Now fast-forward more than a decade. In the last few summers, I've managed to make it to Toronto to spend time with my grandmother (my only remaining grandparent), so I've been able to catch up with my mom's family somewhat. While we were in town this month, Troubadour Mom, her older sister, and I stayed up into the wee hours talking and talking, which was nice. When I was in that awkward stage, I would still opt to listen to the adults chattering away instead of running around with my cousins -- they were quite a bit older and Troubadour Dad wasn't inclined to have me out of easy retrieval range. This time, though, I was actually included in the conversation. Heavy conversation. Discussions about money (trying to make ends meet), marriage (its challenges), long-standing friction between some of my mother's siblings (the fallout), and the decisions some of those siblings made regarding the health care of their aging parents (possibly dubious). I didn't have anything to say regarding the last two topics, of course, as it wasn't my place, but the fact that my aunt felt comfortable talking about such sensitive things in my presence marked the difference in how she looked at me. Perhaps it was because I'm married (that seems to carry a certain weight with most relatives when it comes to their regard); perhaps it was because I've seen my aunt at least once a year in the last three years and she's had the chance to reacquaint herself with who I am. Whatever it was, I appreciated the change.

Then there are those relatives who, regardless of my marital status or how often they see me, will consider me a child to the day they join their ancestors. One of these people is actually Troubadour Dad, and that bothers me -- not so much because of how he acts toward me when he's on his own, but because of how he acts toward me in front of his family. For some reason, when they're around, Troubadour Dad gets especially sensitive about his image, and if any one of his children does or says anything that threatens to make him lose face (at least, in his own mind), he swiftly invokes the use of public humiliation.

I never thought it was an effective tool when I was a kid, and I really don't think it's appropriate to use on adults. Imagine being told, for reasons unclear, that "you'd better behave" -- while your aunts, uncles, and their grown children are standing right next to you. I won't even try to describe the circumstances under which this occurred while I was in Newfoundland as that will only mire this post in further discussion of convoluted family politics and a debate on whether any wrongs had actually been committed (suffice it to say, for the purpose of scene painting, that we were waiting for a table at a restaurant). My point here: wouldn't you be far more likely to get a desirable response from a grown man or woman by taking the person aside and raising your concerns privately rather than chastising that person as you would a small child, especially given the sizable audience? I'm not sure if the language or the wagging index finger (I kid you not) was more degrading.

But enough about that. Sigh -- I think the trip to Ben & Jerry's is definite. At least the experience there will allow me to feel like a kid again in a good way.

4 comments:

French Fancy said...

I know exactly what you mean here - after my parents died I spent a bit of time with various aunts and elderly cousins - ones that I had never had time for whilst I was growing up. I found a few kindred spirits and it was lovely to be with them on an equal footing instead of being the child with the adult.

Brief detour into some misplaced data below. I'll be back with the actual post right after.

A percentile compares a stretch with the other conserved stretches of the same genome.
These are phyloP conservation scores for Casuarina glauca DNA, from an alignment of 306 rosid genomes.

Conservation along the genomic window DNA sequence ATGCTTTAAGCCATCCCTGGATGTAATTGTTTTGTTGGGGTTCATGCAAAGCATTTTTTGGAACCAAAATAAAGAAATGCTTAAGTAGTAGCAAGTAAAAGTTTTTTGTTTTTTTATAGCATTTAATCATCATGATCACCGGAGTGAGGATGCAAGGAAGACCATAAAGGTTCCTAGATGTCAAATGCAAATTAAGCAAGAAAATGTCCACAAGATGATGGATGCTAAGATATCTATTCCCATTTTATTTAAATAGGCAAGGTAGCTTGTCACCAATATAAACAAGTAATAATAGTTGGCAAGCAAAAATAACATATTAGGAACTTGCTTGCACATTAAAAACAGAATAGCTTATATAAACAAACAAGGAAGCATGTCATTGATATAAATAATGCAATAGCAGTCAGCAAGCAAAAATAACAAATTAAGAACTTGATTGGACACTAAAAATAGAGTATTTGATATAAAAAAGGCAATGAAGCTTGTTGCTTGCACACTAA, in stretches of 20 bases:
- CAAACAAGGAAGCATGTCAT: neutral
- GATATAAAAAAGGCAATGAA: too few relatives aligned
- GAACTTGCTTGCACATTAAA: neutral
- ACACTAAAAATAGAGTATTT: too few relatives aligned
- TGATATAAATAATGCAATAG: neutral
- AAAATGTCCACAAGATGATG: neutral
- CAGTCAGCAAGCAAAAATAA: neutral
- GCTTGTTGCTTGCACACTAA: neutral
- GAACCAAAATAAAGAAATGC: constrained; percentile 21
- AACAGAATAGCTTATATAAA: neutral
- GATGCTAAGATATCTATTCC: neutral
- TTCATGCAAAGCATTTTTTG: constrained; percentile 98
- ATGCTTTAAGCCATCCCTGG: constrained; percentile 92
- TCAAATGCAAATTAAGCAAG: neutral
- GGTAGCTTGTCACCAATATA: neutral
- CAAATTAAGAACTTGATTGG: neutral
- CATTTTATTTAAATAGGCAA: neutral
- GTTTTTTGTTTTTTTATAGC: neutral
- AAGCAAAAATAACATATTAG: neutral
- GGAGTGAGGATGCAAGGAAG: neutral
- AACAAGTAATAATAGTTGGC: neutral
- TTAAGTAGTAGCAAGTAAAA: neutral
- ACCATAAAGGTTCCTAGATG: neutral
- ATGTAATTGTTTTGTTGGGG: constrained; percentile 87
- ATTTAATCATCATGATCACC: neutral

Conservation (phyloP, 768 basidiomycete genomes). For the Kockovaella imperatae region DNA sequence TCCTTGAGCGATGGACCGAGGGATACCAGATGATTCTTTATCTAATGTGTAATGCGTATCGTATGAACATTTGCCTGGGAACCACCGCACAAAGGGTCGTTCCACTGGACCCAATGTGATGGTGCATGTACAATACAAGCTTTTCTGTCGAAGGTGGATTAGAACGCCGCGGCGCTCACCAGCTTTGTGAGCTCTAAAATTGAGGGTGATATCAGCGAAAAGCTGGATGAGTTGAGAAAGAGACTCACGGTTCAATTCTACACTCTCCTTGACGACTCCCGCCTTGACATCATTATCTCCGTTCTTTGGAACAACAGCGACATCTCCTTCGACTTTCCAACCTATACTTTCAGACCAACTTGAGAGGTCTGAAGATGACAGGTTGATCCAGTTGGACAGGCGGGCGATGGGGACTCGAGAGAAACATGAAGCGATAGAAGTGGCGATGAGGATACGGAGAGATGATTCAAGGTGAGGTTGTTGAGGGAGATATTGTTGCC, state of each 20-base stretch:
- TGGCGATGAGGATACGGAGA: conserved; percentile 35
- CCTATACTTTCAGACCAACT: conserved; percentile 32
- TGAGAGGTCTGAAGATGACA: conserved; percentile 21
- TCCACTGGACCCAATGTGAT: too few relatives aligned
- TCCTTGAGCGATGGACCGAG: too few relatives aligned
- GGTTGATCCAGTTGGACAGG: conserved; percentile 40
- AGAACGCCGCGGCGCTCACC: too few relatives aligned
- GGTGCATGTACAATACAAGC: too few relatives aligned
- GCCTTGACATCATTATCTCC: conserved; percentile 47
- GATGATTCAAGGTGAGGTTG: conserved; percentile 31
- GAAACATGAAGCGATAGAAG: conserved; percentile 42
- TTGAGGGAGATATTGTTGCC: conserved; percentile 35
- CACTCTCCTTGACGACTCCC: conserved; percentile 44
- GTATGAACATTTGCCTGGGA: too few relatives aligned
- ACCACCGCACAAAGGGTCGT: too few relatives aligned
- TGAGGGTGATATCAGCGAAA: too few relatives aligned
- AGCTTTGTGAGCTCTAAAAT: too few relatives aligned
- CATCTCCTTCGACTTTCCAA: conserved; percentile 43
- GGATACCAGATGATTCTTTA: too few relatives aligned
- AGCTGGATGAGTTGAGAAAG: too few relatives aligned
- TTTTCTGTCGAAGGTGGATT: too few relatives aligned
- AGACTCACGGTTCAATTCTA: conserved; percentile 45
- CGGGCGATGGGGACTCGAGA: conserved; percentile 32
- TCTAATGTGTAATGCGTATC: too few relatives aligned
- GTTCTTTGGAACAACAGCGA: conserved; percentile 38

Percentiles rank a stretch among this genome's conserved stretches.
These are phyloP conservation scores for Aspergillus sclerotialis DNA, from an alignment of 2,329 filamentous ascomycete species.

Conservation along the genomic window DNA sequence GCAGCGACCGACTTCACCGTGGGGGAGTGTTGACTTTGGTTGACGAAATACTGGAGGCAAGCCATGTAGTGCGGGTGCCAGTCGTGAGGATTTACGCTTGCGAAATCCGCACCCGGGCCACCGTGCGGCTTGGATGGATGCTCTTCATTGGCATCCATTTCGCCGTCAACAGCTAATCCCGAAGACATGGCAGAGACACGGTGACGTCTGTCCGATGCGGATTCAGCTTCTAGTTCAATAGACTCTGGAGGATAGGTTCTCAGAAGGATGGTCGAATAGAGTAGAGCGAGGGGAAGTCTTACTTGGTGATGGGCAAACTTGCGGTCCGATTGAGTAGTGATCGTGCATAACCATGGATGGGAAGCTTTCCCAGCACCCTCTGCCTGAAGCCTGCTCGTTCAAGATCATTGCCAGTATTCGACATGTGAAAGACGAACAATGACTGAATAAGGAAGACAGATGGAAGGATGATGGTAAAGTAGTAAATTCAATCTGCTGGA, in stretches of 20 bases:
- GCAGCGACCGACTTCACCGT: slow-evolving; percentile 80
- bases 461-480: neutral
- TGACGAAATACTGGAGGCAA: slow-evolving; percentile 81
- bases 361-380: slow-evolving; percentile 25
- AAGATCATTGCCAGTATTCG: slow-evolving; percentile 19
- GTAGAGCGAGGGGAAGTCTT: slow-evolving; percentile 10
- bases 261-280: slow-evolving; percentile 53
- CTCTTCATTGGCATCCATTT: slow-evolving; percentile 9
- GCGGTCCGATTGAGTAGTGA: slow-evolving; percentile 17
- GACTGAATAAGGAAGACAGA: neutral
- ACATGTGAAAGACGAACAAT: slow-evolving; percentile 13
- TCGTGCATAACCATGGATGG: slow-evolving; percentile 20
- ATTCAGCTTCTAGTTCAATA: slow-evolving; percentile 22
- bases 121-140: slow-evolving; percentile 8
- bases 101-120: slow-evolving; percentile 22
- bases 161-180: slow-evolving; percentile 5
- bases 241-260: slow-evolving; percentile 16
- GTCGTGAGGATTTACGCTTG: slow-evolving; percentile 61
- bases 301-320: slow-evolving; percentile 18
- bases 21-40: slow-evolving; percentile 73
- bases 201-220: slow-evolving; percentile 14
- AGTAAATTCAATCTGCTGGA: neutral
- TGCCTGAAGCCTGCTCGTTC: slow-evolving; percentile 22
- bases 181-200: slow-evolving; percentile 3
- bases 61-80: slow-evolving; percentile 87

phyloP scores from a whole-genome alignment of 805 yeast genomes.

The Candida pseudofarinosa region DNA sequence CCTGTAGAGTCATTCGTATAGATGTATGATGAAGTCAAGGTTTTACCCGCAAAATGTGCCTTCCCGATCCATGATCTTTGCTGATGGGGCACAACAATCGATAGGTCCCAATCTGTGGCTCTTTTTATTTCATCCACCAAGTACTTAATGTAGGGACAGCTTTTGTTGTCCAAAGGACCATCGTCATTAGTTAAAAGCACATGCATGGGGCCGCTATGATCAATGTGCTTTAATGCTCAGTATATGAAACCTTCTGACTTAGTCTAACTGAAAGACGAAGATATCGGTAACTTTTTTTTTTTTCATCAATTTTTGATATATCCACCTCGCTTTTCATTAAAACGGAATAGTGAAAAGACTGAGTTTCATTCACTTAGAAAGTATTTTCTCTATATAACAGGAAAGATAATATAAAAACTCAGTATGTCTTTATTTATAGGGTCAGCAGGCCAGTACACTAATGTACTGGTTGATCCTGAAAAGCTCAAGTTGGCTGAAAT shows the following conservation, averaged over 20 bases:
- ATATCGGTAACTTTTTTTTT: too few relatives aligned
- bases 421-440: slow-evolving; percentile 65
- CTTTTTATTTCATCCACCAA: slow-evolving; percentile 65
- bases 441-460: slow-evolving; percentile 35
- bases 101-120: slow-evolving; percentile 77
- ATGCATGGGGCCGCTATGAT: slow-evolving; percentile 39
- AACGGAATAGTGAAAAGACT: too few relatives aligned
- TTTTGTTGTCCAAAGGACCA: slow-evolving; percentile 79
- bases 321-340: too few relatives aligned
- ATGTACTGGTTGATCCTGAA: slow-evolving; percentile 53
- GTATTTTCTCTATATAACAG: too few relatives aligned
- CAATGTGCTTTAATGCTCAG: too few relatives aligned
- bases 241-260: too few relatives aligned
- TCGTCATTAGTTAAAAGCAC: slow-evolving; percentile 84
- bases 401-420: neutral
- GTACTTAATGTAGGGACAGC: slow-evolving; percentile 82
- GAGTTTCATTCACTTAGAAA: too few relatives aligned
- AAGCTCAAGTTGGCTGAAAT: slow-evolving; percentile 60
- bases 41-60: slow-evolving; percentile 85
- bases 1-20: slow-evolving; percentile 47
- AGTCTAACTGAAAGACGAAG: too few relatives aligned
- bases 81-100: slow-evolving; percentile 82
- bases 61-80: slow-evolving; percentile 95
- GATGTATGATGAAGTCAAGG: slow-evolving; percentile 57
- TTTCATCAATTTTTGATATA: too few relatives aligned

How is your grandmother getting on? This must be very depressing for your mother - the photo of the hands was very poignant.

Well done on sorting out the change - French small change is awful - those weeny centimes are a nightmare and we have bowls of them all over the house. I've got the change packs from the bank but that rainy winter's day when I've promised myself that we will sort them out has not seemed to happen - you go and enjoy some well-deserved ice cream.

Contemporary Troubadour said...

FF, thanks for asking -- my grandmother seems to be doing all right in that she's eating well. It's hard to get updates on her, though (she can't talk on the phone because of her condition and the aides are spread too thin to answer calls about the residents). My uncle and his wife, whom my grandmother used to live with (not the family we were staying with on this last visit), go fairly regularly to the nursing home -- the wife will do the evening snack feeding while the uncle watches TV. It's not the most stimulating sort of interaction, but it's at least some kind of companionship.

Troubadour Mom handles all of this pretty well. It is hard on her, though. My sisters and I try to encourage her to visit more often (not something that can be easily arranged).

French Fancy said...

It must be reassuring though for your mum to know that loved ones are popping in regularly. It's awful when you hear of residents in homes who have not had a visitor for years - even though they might still have family

Contemporary Troubadour said...

It's true, FF. We're all very glad that family is there on a regular basis.

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Wednesday, July 22, 2009

Change is good


Especially when it adds up to $30.50! D and I had been putting off rolling our coin stash for quite some time, but the giant cocoa container we'd been throwing pennies into in the car kept tipping over and spilling the contents everywhere when we were driving (the snap-on lid was nothing against the force of all that metal battering it from underneath). So we emptied the piggy bank over the weekend and went to work.

When we were doing the long-distance thing in college, D and I used to save our pennies to pool when we saw each other. Once we'd saved enough, we'd go, like eager children, to the nearest Ben & Jerry's for ice cream cones. It was something to look forward to, and it gave us a sense of progress toward a goal smaller than reaching the end of commuting (it was also unclear at what point that would happen). I don't think we'll be spending all of this windfall in the same way, but maybe we'll hit a Ben & Jerry's for a (sugar-free) treat as a little reminder of that time. Haven't really thought about how else to use the money yet.